I swore I would never do it because the first time I read a story written in present tense I hated it. It took effort and it made me tired when I was finished. For a long time I assumed it was because the tense made the setting of the story too immediate and artificial. Now I think it may have been the author didn't use it correctly, because I've read other stories where it worked quite well (Howard Tayler's short in Space Eldritch is a good example of present tense done well.)

I don't know if I'm using it well in Curveball or not, but it feels right. And I notice that as I'm writing in present tense (which feels incredibly difficult to me, still) I'm forced to think about the story differently and it occasionally leads me to write in ways I wouldn't have considered before. Which is neat.

So a few months ago, as an exercise in "trying to look at old material in a new way," I decided to take the prologue and first chapter of TPB and re-write it in present tense, to see if it helped me look at the story in any differently, to see if it changed the tone of the story, for better or for ill... and mostly just to see what would happen. The results were interesting to me--the result feels different from the original, and in the process of writing it I wound up adding hints of things that weren't touched on in the story till later. I printed out a hard copy to edit and then promptly forgot about the whole thing...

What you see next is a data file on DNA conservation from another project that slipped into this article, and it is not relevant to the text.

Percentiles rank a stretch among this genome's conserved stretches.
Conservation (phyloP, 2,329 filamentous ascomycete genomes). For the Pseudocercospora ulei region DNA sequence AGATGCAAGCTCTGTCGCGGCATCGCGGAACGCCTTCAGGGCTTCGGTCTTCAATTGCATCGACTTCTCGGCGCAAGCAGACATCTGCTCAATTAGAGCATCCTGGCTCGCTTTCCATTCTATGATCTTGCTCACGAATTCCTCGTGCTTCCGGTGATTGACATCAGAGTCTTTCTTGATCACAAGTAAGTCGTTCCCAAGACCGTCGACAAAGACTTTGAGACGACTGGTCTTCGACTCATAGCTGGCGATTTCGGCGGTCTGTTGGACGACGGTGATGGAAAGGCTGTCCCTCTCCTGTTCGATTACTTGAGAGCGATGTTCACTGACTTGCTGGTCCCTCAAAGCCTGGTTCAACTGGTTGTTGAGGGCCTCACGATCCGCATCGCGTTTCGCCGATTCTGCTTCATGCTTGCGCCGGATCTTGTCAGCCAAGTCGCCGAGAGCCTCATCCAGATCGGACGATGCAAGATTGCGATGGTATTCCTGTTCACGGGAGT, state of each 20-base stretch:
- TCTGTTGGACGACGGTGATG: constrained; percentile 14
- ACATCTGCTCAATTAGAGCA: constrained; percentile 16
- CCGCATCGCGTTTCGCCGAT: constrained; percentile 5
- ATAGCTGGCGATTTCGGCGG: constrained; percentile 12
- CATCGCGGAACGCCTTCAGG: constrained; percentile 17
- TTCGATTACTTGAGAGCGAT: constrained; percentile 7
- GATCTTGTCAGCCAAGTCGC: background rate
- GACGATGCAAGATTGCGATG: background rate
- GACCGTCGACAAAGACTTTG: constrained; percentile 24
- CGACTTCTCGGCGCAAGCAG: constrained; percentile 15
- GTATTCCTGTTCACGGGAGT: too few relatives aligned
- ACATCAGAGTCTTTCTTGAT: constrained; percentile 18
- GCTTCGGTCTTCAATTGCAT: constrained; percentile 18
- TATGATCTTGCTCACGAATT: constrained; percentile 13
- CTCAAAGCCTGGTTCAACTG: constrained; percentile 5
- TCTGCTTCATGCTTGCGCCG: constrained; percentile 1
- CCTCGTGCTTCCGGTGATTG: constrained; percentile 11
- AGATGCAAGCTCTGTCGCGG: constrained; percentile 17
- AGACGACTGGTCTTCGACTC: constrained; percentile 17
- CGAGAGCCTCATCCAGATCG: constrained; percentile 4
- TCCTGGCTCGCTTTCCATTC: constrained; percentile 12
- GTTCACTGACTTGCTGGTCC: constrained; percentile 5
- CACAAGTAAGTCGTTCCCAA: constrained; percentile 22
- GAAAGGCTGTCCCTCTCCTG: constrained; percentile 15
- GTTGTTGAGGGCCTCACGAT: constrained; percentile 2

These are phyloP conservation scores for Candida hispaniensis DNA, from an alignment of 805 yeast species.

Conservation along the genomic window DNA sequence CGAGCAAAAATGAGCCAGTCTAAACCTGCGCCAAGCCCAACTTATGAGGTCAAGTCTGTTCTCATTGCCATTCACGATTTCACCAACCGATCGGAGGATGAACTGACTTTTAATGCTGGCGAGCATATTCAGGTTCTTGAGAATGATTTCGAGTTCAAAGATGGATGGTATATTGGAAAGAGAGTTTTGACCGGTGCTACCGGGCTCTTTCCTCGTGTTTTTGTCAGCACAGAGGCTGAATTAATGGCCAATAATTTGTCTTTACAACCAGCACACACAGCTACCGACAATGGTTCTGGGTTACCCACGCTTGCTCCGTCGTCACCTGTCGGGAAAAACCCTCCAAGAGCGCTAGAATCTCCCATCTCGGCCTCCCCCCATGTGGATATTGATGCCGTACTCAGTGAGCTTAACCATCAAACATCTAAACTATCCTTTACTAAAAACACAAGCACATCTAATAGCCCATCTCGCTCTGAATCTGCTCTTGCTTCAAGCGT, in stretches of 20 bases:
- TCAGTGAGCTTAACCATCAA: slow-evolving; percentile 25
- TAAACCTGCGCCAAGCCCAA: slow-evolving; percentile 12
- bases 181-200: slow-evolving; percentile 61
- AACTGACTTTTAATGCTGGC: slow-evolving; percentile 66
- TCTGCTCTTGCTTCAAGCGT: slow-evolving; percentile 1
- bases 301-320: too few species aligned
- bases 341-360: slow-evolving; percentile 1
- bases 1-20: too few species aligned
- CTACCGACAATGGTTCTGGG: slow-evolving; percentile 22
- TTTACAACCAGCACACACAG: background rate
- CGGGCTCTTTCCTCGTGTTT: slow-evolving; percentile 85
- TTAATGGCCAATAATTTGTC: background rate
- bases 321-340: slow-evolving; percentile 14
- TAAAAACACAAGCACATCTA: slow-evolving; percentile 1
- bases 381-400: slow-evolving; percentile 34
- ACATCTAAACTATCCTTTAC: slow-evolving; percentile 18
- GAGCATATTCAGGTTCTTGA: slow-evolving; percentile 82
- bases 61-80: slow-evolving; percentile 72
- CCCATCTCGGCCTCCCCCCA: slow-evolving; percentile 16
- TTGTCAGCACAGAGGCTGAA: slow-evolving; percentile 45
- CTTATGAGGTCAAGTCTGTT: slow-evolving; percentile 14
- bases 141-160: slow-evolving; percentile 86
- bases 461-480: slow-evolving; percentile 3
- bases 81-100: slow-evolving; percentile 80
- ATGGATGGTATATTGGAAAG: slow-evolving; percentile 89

... until this weekend when I found the hard copy as I was sorting through stuff to pack or throw away. The soft copy was still sitting on my hard drive. I still think it's interesting. And since I don't have a lot else planned for the site this week, I figured I'd post it. So if you're curious to see what the opening of The Points Between looks like when told in present tense, it's right here, under the cut.

Yesterday Help Desk turned Seventeen

Submitted by C B Wright on

Not an April Fool's joke (I don't really do those too much). Just an observation that as of yesterday Help Desk has been in publication for seventeen years. I should probably put an asterisk next to '98 but I won't. So there!

Anyway. That's a pretty long run on the Internet and I'm pleased I managed to hang in there. There were definitely moments I considered walking away from it all.

Let's see if I can make to twenty!